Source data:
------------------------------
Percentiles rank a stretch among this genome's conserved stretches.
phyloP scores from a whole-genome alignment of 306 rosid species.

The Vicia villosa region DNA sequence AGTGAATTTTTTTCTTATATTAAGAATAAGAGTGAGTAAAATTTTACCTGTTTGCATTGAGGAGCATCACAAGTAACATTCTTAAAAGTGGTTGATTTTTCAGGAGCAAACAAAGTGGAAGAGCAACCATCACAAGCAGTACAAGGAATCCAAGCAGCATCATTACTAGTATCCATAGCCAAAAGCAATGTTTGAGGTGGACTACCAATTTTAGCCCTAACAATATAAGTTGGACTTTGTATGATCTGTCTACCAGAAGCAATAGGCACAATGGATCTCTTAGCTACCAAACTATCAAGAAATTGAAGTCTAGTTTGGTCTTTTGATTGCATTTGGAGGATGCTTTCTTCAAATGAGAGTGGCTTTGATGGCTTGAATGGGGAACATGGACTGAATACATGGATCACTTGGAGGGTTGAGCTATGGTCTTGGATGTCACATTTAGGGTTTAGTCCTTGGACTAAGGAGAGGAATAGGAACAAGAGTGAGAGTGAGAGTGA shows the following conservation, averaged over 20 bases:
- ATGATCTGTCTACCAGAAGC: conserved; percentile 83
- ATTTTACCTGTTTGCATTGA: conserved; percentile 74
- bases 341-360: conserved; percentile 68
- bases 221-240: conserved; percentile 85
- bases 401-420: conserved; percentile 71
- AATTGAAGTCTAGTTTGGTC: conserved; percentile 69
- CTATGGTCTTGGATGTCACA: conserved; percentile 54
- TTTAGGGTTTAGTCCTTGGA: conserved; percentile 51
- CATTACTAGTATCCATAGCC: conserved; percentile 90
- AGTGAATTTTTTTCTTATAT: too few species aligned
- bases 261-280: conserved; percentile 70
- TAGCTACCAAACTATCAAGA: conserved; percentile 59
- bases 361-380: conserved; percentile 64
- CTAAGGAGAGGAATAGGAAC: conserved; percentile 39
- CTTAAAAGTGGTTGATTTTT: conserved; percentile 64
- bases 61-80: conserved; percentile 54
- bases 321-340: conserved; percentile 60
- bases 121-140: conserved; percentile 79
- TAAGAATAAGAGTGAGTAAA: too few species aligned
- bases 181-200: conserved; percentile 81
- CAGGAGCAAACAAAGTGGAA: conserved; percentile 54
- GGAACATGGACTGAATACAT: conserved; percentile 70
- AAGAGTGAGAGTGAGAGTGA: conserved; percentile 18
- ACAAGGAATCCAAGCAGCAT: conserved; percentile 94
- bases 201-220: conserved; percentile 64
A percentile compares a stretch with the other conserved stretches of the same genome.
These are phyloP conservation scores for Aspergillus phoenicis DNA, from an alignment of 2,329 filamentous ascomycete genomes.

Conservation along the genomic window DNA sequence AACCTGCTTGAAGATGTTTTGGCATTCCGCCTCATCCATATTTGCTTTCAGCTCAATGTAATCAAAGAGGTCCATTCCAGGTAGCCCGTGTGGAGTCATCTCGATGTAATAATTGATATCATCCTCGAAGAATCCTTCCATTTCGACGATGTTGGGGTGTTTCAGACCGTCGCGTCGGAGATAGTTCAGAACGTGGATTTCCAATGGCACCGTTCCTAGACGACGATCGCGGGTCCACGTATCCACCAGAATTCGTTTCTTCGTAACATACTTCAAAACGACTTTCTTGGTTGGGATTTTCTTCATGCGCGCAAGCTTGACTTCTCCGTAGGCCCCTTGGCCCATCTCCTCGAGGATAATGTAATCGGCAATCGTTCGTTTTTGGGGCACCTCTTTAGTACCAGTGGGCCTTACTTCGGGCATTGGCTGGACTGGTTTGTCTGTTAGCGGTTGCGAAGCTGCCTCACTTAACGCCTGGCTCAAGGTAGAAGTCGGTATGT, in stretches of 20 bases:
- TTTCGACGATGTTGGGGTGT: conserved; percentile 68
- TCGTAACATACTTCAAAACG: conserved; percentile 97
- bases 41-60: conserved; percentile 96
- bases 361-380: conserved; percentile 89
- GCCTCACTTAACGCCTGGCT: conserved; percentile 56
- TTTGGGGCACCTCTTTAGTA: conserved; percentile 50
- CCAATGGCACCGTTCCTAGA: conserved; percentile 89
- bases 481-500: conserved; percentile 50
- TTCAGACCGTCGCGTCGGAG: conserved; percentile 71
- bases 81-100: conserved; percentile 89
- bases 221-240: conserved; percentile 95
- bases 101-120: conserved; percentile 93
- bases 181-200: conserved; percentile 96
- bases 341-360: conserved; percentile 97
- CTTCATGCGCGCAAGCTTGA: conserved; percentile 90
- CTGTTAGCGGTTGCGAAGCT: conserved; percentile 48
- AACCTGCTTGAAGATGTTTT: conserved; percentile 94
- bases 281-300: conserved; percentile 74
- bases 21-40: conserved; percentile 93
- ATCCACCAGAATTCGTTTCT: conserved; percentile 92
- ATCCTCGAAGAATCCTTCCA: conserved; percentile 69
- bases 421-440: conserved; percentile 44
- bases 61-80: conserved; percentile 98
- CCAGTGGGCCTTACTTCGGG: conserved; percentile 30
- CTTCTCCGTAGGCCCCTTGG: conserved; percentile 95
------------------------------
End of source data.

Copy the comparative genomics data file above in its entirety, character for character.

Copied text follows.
Percentiles rank a stretch among this genome's conserved stretches.
phyloP scores from a whole-genome alignment of 306 rosid species.

The Vicia villosa region DNA sequence AGTGAATTTTTTTCTTATATTAAGAATAAGAGTGAGTAAAATTTTACCTGTTTGCATTGAGGAGCATCACAAGTAACATTCTTAAAAGTGGTTGATTTTTCAGGAGCAAACAAAGTGGAAGAGCAACCATCACAAGCAGTACAAGGAATCCAAGCAGCATCATTACTAGTATCCATAGCCAAAAGCAATGTTTGAGGTGGACTACCAATTTTAGCCCTAACAATATAAGTTGGACTTTGTATGATCTGTCTACCAGAAGCAATAGGCACAATGGATCTCTTAGCTACCAAACTATCAAGAAATTGAAGTCTAGTTTGGTCTTTTGATTGCATTTGGAGGATGCTTTCTTCAAATGAGAGTGGCTTTGATGGCTTGAATGGGGAACATGGACTGAATACATGGATCACTTGGAGGGTTGAGCTATGGTCTTGGATGTCACATTTAGGGTTTAGTCCTTGGACTAAGGAGAGGAATAGGAACAAGAGTGAGAGTGAGAGTGA shows the following conservation, averaged over 20 bases:
- ATGATCTGTCTACCAGAAGC: conserved; percentile 83
- ATTTTACCTGTTTGCATTGA: conserved; percentile 74
- bases 341-360: conserved; percentile 68
- bases 221-240: conserved; percentile 85
- bases 401-420: conserved; percentile 71
- AATTGAAGTCTAGTTTGGTC: conserved; percentile 69
- CTATGGTCTTGGATGTCACA: conserved; percentile 54
- TTTAGGGTTTAGTCCTTGGA: conserved; percentile 51
- CATTACTAGTATCCATAGCC: conserved; percentile 90
- AGTGAATTTTTTTCTTATAT: too few species aligned
- bases 261-280: conserved; percentile 70
- TAGCTACCAAACTATCAAGA: conserved; percentile 59
- bases 361-380: conserved; percentile 64
- CTAAGGAGAGGAATAGGAAC: conserved; percentile 39
- CTTAAAAGTGGTTGATTTTT: conserved; percentile 64
- bases 61-80: conserved; percentile 54
- bases 321-340: conserved; percentile 60
- bases 121-140: conserved; percentile 79
- TAAGAATAAGAGTGAGTAAA: too few species aligned
- bases 181-200: conserved; percentile 81
- CAGGAGCAAACAAAGTGGAA: conserved; percentile 54
- GGAACATGGACTGAATACAT: conserved; percentile 70
- AAGAGTGAGAGTGAGAGTGA: conserved; percentile 18
- ACAAGGAATCCAAGCAGCAT: conserved; percentile 94
- bases 201-220: conserved; percentile 64
A percentile compares a stretch with the other conserved stretches of the same genome.
These are phyloP conservation scores for Aspergillus phoenicis DNA, from an alignment of 2,329 filamentous ascomycete genomes.

Conservation along the genomic window DNA sequence AACCTGCTTGAAGATGTTTTGGCATTCCGCCTCATCCATATTTGCTTTCAGCTCAATGTAATCAAAGAGGTCCATTCCAGGTAGCCCGTGTGGAGTCATCTCGATGTAATAATTGATATCATCCTCGAAGAATCCTTCCATTTCGACGATGTTGGGGTGTTTCAGACCGTCGCGTCGGAGATAGTTCAGAACGTGGATTTCCAATGGCACCGTTCCTAGACGACGATCGCGGGTCCACGTATCCACCAGAATTCGTTTCTTCGTAACATACTTCAAAACGACTTTCTTGGTTGGGATTTTCTTCATGCGCGCAAGCTTGACTTCTCCGTAGGCCCCTTGGCCCATCTCCTCGAGGATAATGTAATCGGCAATCGTTCGTTTTTGGGGCACCTCTTTAGTACCAGTGGGCCTTACTTCGGGCATTGGCTGGACTGGTTTGTCTGTTAGCGGTTGCGAAGCTGCCTCACTTAACGCCTGGCTCAAGGTAGAAGTCGGTATGT, in stretches of 20 bases:
- TTTCGACGATGTTGGGGTGT: conserved; percentile 68
- TCGTAACATACTTCAAAACG: conserved; percentile 97
- bases 41-60: conserved; percentile 96
- bases 361-380: conserved; percentile 89
- GCCTCACTTAACGCCTGGCT: conserved; percentile 56
- TTTGGGGCACCTCTTTAGTA: conserved; percentile 50
- CCAATGGCACCGTTCCTAGA: conserved; percentile 89
- bases 481-500: conserved; percentile 50
- TTCAGACCGTCGCGTCGGAG: conserved; percentile 71
- bases 81-100: conserved; percentile 89
- bases 221-240: conserved; percentile 95
- bases 101-120: conserved; percentile 93
- bases 181-200: conserved; percentile 96
- bases 341-360: conserved; percentile 97
- CTTCATGCGCGCAAGCTTGA: conserved; percentile 90
- CTGTTAGCGGTTGCGAAGCT: conserved; percentile 48
- AACCTGCTTGAAGATGTTTT: conserved; percentile 94
- bases 281-300: conserved; percentile 74
- bases 21-40: conserved; percentile 93
- ATCCACCAGAATTCGTTTCT: conserved; percentile 92
- ATCCTCGAAGAATCCTTCCA: conserved; percentile 69
- bases 421-440: conserved; percentile 44
- bases 61-80: conserved; percentile 98
- CCAGTGGGCCTTACTTCGGG: conserved; percentile 30
- CTTCTCCGTAGGCCCCTTGG: conserved; percentile 95